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Open Source Altruism

Down a remote alleyway in Dar es Salaam, Gregory Mchopa picks up his paint brush and studies the empty canvas. He closes his eyes and visualizes his next painting, whether that be a group of Maasai women collecting water from a well, or villagers dancing before a brilliant Tanzanian sunset. For years, Gregory has been capturing the rich heritage of the Tanzanian Maasai with painstaking dedication. His delicate strokes against the canvas radiate a warmth and brightness unrivaled by his peers - one that had once never reached far beyond that maze of streets in Dar es Salaam.

It wasn't until the summer of 2007 that I first had the privilege of meeting Gregory Mchopa and witnessing his work. I had traveled to Tanzania as part of an outreach trip for, during which we met with local businesses in Dar es Salaam and gave presentations with the goal to spark local economic growth. We spoke before local entrepreneurs, established businessmen, and government politicians; but it wasn't until we met a young artist deep in that maze of streets that we truly recognized the potential for sparking local enterprise. After watching Gregory paint a brilliant work of three Maasai women carrying water over their heads to the backdrop of a sweeping red sky, he sat down to explain the difficulties of being an artist in Tanzania: a limited market, a lack of connectivity, and an absence of distribution channels.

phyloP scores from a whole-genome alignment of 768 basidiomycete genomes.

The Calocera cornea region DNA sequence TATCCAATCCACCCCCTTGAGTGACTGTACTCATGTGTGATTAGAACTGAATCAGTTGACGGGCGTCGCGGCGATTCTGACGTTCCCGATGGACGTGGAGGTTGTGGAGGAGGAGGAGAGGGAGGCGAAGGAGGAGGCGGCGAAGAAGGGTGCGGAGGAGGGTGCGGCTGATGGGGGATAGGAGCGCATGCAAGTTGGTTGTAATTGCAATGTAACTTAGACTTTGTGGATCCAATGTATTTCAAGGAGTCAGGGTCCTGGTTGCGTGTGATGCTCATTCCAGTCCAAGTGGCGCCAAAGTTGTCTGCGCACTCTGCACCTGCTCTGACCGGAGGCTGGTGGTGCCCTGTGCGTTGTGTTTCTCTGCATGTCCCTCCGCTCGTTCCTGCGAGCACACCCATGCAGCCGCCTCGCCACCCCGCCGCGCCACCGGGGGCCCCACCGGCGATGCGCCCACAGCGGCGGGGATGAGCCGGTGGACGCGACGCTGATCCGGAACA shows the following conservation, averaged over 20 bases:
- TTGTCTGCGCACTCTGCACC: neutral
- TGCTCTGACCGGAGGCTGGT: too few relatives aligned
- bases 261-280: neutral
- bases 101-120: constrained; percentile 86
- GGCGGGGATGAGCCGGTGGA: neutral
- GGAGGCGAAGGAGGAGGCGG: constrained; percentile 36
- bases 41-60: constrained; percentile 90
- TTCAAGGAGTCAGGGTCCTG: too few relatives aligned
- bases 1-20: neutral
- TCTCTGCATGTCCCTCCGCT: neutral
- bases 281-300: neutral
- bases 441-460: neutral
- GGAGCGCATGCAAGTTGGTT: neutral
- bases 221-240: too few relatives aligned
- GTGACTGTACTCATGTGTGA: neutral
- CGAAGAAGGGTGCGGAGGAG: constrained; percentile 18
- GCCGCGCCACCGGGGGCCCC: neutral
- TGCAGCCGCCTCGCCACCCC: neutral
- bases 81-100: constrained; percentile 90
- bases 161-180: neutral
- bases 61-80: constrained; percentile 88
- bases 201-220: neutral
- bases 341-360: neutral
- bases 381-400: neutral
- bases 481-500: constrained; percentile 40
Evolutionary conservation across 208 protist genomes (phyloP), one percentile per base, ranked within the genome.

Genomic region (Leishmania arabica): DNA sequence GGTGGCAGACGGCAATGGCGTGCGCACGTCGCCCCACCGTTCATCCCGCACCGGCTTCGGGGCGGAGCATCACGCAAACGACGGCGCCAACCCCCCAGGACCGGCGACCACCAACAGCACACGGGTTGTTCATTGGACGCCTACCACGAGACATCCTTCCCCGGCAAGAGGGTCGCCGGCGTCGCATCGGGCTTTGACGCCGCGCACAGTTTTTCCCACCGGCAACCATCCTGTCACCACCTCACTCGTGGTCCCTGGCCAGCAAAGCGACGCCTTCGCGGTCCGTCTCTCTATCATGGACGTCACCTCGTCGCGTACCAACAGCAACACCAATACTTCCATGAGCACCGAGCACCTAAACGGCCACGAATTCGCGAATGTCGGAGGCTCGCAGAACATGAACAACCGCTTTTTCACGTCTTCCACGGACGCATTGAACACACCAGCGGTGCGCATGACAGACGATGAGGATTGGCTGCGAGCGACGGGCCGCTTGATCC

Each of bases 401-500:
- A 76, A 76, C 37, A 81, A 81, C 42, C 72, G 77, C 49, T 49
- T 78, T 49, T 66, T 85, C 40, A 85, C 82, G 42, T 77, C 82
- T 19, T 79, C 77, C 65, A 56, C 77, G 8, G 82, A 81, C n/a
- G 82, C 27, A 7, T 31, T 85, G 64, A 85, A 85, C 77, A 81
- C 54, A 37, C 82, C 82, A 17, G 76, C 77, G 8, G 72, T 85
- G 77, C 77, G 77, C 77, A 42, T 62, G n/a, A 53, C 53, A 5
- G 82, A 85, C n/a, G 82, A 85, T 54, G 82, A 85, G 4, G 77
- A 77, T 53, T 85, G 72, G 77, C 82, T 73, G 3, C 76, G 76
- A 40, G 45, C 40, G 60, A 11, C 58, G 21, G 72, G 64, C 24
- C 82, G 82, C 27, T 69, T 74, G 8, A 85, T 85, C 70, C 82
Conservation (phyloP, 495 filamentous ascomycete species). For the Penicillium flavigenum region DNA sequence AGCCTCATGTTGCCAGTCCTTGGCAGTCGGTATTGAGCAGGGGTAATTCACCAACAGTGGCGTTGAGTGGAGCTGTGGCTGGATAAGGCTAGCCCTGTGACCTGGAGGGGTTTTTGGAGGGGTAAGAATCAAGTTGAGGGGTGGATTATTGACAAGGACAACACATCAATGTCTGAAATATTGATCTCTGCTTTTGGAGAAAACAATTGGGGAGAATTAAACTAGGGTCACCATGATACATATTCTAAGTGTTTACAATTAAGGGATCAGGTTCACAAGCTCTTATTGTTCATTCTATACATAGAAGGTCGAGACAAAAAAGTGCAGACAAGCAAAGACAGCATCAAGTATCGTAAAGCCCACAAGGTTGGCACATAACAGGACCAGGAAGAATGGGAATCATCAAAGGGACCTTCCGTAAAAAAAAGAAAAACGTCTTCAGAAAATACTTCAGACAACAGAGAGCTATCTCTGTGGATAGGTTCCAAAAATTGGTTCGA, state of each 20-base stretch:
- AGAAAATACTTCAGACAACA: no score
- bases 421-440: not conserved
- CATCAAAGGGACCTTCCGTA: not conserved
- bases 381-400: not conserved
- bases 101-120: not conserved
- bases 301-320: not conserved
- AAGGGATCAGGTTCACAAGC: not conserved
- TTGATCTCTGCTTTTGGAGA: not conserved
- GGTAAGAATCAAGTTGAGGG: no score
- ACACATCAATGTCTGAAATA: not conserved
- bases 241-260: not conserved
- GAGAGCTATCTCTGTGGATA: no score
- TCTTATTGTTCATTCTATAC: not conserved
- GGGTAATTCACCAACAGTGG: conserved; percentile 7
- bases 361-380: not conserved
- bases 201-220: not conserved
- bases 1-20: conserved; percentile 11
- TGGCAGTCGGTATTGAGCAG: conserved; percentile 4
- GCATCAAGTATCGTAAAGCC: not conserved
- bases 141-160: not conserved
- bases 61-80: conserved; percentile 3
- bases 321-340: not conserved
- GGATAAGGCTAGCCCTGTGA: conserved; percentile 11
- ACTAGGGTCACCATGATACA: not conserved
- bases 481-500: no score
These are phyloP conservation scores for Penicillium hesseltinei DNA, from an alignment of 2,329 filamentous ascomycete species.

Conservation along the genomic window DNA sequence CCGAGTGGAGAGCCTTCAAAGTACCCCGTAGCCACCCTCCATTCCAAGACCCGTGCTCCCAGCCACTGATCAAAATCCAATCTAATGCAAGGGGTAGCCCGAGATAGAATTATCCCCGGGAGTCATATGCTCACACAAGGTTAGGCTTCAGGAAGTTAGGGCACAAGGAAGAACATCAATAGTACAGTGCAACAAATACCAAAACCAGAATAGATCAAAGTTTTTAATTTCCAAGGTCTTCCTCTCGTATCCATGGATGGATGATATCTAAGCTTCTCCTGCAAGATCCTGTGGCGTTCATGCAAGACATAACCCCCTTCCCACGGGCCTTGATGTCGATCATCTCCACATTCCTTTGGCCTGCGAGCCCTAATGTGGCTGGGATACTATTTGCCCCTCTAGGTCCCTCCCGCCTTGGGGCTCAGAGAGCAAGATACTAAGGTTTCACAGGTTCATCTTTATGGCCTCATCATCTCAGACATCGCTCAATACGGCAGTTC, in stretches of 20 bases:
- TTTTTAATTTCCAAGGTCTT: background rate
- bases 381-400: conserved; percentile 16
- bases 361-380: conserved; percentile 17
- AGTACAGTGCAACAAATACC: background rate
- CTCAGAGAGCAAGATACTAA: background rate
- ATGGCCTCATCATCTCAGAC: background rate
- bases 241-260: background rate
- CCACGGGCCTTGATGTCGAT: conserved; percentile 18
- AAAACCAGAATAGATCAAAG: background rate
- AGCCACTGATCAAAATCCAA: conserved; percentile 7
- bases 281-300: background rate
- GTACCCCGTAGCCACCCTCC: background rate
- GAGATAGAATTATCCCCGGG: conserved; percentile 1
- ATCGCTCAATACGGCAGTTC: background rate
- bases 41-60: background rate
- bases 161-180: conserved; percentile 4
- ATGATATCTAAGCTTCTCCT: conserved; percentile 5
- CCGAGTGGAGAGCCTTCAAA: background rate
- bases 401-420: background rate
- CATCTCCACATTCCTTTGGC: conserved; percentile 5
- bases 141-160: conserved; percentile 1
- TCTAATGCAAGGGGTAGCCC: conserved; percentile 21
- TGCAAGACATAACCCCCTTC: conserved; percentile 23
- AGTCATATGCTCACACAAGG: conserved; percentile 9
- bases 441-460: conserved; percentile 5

Gregory suffered not for lack of passion or talent, but from the lack of technologies and services that could broadcast his work to a far wider audience. After returning to the States, I worked with BRUTE LABS (a non-profit I founded with several other Googlers) to build a simple website,, that would bring Gregory's work before a global audience. Using several Google tools that are free and easy to use - App Engine, Checkout, Spreadsheets, Gmail - we developed a website and interface for Gregory that serves as an open source model for other artists in the developing world seeking to showcase and sell their work.

Since the launch of in 2009, Gregory has sold 47 paintings and kept all of the profits. Perhaps more significantly, Gregory's web presence has connected him with gallery representatives and individual collectors in the US, Canada, and the UK, many of whom have requested custom works for display. The culture of the Maasai has now spread to people around the world.

Down a remote alleyway in Dar es Salaam, Gregory Mchopa continues to faithfully wield his paint brush, capturing the heritage of his country and people. But through Google's online suite of tools, he now wields the power to broadcast his work far beyond that maze of streets to a global audience of buyers, suppliers, and admirers. The only question left for us now: who's the next Gregory Mchopa?

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